How often do we spend time seriously envisioning a positive future for humanity? Most of our collective visioning is filled with doom and gloom and warnings of impending collapse. These dystopian futures have their place as they can warn us of the consequences of continuing along a given path, but we can lose hope and direction if that is all we have.
I had the wonderful privilege during the first week of June to travel to Sweden and meet with about 30 people and spend four days intensively visioning a positive future. The meeting was called “The Seeds of a Good Anthropocene”, and it was hosted by Dr. Elena Bennett.
If you haven’t heard the word Anthropocene yet, I imagine over the next few years, you will see it get popular. The word was just recently invented (and my spell-checker still doesn’t recognize it), but it has been gaining rapid traction for describing what is now happening on our planet. The idea is that the earth has entered a new geologic era that is characterized by the fact that humans are now so dominant that we are actually changing the physiology of the planet and causing the 6th great extinction.
That is a pretty scary concept, especially as astrobiologist David Grinspoon (who was also at the meeting!) argues that the jury is still out whether or not intelligent life has yet developed on earth. Intelligence, after all, requires the ability to respond to feedback – and as a species, we aren’t doing much of that yet.
What would it look like for humanity to grow up into adulthood and learn to live in a way that was in balance with the natural world and honored all human and non-human life on earth? Getting there would mean first accepting that we are actually in charge. A statement like that feels like massive hubris (which was always punished in Greek Myths) but the truth is that we have now entered a time where it is simply the reality of things – we are truly in the Anthropocene era, and humans have incredible capacity to influence the future of the planet.
So this group of scientists, futurists, authors, policy-makers, artists, and “seeds” gathered together to really think about what a positive future might look like and then what would need to be done to get there. The “seeds” were carefully selected projects from around the world that Elena and her fellow “Bright Spots: Seeds of a Good Anthropocene” researchers felt had the potential to be truly transformative if taken to scale. The seeds ranged from new methods of banking to re-wilding projects and technological innovations like self-driving cars. I found it a great honor that Health In Harmony was seen in that light.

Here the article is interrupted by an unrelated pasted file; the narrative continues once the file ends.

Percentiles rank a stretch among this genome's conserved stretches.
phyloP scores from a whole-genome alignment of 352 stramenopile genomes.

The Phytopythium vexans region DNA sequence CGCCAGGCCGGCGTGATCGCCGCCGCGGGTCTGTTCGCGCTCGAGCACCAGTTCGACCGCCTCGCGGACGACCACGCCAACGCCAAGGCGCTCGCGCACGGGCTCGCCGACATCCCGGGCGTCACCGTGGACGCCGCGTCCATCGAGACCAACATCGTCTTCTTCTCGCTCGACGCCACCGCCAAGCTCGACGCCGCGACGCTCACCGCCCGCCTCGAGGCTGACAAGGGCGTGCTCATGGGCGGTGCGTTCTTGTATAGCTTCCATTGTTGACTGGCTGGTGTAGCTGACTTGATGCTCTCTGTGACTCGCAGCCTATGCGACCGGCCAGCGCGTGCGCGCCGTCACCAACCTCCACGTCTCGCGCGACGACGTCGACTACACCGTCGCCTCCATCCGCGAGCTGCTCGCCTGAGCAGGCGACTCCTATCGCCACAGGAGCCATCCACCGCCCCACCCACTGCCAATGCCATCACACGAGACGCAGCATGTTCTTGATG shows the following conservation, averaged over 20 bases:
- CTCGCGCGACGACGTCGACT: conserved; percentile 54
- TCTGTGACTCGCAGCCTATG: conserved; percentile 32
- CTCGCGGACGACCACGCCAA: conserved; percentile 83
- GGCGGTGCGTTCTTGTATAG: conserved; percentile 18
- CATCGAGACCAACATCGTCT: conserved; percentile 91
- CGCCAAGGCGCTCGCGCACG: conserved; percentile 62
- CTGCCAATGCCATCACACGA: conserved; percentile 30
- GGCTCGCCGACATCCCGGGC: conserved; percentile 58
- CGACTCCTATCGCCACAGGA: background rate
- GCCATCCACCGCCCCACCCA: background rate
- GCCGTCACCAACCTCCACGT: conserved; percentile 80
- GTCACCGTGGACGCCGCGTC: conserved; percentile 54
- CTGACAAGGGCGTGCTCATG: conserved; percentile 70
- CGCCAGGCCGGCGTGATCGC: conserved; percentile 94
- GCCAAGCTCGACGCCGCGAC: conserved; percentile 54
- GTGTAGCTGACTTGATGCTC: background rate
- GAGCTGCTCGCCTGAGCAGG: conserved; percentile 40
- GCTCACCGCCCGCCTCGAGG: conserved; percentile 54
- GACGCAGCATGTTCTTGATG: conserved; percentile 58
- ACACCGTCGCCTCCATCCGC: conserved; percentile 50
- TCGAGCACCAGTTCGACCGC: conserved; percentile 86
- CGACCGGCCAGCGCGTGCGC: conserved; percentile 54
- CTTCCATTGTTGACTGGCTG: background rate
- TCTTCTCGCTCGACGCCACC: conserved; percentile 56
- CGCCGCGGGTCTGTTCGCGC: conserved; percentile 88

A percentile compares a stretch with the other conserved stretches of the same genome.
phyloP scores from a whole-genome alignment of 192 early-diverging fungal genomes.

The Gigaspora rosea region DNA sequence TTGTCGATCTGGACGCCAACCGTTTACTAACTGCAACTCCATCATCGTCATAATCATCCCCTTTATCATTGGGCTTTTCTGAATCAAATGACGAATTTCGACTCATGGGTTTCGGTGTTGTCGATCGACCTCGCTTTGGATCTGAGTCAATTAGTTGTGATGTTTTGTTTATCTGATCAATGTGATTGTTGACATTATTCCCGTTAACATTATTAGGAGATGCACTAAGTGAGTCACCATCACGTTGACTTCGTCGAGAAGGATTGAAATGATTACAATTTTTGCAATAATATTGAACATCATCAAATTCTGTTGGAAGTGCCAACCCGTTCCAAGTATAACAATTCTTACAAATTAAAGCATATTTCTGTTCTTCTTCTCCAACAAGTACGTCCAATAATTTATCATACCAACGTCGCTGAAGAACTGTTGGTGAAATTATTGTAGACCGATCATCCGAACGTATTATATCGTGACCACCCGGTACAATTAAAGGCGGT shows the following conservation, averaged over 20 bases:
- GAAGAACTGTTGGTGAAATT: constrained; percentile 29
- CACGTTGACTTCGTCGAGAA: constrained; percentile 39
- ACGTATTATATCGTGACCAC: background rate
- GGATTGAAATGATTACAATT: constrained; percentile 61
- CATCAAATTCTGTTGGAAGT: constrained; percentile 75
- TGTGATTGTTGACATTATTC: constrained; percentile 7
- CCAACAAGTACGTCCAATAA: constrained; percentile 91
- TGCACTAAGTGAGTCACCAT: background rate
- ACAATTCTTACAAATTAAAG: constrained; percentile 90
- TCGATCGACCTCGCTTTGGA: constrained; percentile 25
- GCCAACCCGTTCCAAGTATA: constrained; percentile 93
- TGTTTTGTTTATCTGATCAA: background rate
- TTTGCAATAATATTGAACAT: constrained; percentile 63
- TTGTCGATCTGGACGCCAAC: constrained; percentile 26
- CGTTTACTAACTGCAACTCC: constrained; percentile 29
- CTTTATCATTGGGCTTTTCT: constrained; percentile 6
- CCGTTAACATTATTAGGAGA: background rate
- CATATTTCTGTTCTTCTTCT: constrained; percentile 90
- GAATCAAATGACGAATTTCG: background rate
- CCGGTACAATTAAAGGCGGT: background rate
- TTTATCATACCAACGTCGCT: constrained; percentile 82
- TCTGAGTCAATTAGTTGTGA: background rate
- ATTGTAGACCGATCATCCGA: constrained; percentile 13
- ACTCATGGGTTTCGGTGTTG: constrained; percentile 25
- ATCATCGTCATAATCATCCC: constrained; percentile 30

We broke up into four working groups and then over the four days we all used three seeds each to form the basis of what a positive future might look like with these seeds fully matured (the link is to a list of ten principles of where we might want to head to). What was surprising to me was how each group ended up with some very similar key principles of the route to change. I would summarize them as follows:
For me, personally, and for the work of Health In Harmony, I found the meeting very encouraging. First, I felt affirmed that we are on the right path and that our key principle of radical listening is something that is actually needed globally – even in the wildly functional country of Sweden where they too are often blocked in living more in balance with the environment because of regulations or lack of knowledge. And second, I realized that we can’t get to a positive future if we can’t imagine it and then actively work for it in the present.
Thank you all for supporting us in this work to help bring about the Good Anthropocene! Getting there is going to take all of us. But after this last week, I am feeling hopeful that we can do it. I encourage you also to spend time thinking about what your positive future might look like and then deciding what you can do in the present to help bring it about. May we be successful in that wonderful goal!